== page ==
To prepare for this ceremony, meditate on the drum. Have someone else play the drum before you do the journey.
Needless to say, this should be done in a ritual space indoors or outdoors - I sometimes do this ceremony by a campfire.
Once you have made invocations to the spirits you normally honor in your work, be sure to make an invocation to the drum spirit and ask it to come to you and become your ally. Now, if you have not had the drum played in advance, have somebody else play your drum before it becomes bonded with you.
When you awaken the drum you should play alone, or if you are doing this with other people, you set the speed and rhythm of the drumming. As you become more focused, ask the drum spirit to show you the place where the animals who provided the skins lived, what they looked like, how old they were when they were taken. Ask the drum spirit to show you the tree from which its wood was cut. If you have plastic parts to your drum, ask the drum spirit to show you what kinds of animals provided the essence for the chemicals that the plastic is made of. If the drum has metal parts, imagine the place from which the metal was mined and smelted. Close your eyes. Imagine yourself on a mountaintop, waiting for the drum spirit to come to you.
Allow the rhythm of the drum to become as natural as your breath, your heartbeat. Allow the drum spirit to merge with you so that the speed and rhythm of your drumming will be controlled by it as you become ongod orood4.
Do not be surprised by the appearance of the spirit of the drum. Perhaps it will appear as a heroic steed, but remember, the shamanic mount can manifest itself as any kind of natural or fantastic creature. Let it show you the places where its components came from, what forest the wood came from, what kinds of animals gave themselves to the making of the drum.
You may even have a vision of when the drum was being made and the spirit entered into it. The spirit may teach you some special ways you can use the drum for your shamanic work that you did not know before - your drum spirit and your udha5 together are instructing you in powerful ancient shamanic knowledge when this happens!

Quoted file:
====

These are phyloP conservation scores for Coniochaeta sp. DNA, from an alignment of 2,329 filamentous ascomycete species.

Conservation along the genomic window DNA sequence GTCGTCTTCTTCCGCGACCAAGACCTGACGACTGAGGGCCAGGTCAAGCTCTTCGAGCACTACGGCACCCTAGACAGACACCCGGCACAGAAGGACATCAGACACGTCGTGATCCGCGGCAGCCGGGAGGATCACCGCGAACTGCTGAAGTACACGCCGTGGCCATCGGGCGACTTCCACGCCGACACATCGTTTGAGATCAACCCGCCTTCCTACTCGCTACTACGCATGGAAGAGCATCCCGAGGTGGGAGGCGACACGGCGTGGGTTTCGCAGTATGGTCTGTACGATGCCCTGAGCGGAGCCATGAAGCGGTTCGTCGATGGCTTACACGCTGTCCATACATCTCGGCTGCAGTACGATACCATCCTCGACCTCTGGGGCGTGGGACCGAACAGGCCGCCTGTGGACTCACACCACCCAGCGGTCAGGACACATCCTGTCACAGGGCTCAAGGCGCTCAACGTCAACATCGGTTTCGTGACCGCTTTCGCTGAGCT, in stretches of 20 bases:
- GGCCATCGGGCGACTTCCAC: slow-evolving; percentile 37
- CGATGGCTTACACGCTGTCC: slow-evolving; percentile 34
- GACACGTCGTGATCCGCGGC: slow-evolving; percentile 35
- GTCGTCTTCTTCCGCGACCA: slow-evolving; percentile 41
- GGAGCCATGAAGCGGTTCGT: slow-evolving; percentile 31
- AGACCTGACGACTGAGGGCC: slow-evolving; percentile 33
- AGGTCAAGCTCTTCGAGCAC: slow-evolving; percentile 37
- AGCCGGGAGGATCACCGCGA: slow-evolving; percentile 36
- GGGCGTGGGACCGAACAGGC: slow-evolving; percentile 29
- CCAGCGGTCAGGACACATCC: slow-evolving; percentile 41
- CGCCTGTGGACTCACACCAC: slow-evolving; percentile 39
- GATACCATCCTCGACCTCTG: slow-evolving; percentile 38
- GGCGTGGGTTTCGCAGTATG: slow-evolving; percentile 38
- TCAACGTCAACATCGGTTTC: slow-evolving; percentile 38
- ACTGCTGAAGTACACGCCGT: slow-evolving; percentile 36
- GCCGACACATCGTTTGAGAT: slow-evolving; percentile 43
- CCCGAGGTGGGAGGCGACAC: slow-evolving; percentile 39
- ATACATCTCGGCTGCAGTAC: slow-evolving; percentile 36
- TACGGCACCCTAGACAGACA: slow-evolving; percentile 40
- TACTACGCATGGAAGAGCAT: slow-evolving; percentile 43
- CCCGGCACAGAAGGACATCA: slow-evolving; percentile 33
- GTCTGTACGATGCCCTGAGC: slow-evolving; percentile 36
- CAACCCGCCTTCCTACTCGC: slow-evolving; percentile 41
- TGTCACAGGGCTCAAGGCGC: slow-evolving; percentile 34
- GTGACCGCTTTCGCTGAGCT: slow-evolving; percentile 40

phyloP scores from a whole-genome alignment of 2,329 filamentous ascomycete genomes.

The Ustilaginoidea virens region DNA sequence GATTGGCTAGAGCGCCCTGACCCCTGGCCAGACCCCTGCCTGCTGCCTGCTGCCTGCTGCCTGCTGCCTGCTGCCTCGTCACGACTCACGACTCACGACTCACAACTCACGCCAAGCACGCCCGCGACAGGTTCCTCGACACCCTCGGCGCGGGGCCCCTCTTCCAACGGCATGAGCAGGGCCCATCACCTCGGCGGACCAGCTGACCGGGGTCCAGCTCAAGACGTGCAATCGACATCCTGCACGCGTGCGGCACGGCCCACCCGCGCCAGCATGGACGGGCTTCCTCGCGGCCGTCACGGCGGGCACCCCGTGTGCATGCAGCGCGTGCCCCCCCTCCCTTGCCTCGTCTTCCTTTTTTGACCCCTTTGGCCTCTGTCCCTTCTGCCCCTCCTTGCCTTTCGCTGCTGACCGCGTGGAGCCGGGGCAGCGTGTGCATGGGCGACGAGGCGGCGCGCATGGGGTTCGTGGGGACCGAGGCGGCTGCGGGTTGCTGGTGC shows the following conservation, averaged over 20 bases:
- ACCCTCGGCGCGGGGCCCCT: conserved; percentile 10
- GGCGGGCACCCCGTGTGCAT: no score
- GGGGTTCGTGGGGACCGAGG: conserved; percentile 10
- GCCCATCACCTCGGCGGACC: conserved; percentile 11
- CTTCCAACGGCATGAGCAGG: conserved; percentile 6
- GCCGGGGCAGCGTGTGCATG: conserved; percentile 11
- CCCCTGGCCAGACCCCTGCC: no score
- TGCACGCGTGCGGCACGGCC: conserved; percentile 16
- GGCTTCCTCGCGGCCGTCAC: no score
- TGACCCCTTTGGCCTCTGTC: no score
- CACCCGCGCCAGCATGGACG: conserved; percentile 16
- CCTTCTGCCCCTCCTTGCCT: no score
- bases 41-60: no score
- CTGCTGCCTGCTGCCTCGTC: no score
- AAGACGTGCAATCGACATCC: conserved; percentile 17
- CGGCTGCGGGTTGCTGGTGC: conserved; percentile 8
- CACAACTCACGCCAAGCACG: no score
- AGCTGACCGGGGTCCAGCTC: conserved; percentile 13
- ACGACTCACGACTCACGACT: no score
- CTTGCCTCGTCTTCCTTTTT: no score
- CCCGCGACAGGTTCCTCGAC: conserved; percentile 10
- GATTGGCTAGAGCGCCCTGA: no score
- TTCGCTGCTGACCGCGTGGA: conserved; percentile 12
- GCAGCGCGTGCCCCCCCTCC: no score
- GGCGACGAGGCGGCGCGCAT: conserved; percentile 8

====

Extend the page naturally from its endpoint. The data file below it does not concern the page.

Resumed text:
As you continue to drum, you will become more ecstatic and the spirits will create new rhythms and perhaps cause you to sing. You are now stepping into a higher level of shamanic consciousness and skill. At some point in your journey, you - like other shamans of the past - will realize that all your helper spirits and power animals are traveling at your side and rejoicing that you have merged with the spirit of the drum. Now you have obtained the power to do much greater things than you were able to do before. You will not realize the full magnitude of this change until a few days or even a couple of weeks afterward.
This kind of initiatory ceremony is called shanar (best translated as increase in ability) and it is a time of great celebration.
When this is performed as a ritual with many participants, the ceremony is followed by a festive meal in which the shaman or shamans are honored and the people rejoice that the spirits have brought the blessing of greater power to the shamans for the benefit of the community and of mankind.
shamanic journey is an altered state of consciousness where the
shaman's spirit leaves their body in order to fly to other worlds
in the shaman's cosmology.
2: Hadags are silk offering scarves.
3: Ezen are the spirits of a place or of an object.
4: Ongod orood is an altered state of consciousness where a shaman's spirit helper takes possession of a shaman's body.
5: The udha are shamans' chief helper spirits who will generally assist shamans as well as teaching and instructing them.
Sarangerel Odigon was an American of Mongolian descent. As an adult she returned to live in the place of her ancestors and studied Mongolian shamanism for many years. She was the author of two books on Tengerism (Mongolian shamanism). She traveled across the globe passing on the teachings of her people to all who wanted to learn them. Sadly, in 2006 she passed into spirit. A tribute page can be found on the Circle of Tengerism website, www.tengerism.org.
This copyrighted article was reprinted with permission from Sacred Hoop Magazine at WWW.SACREDHOOP.ORG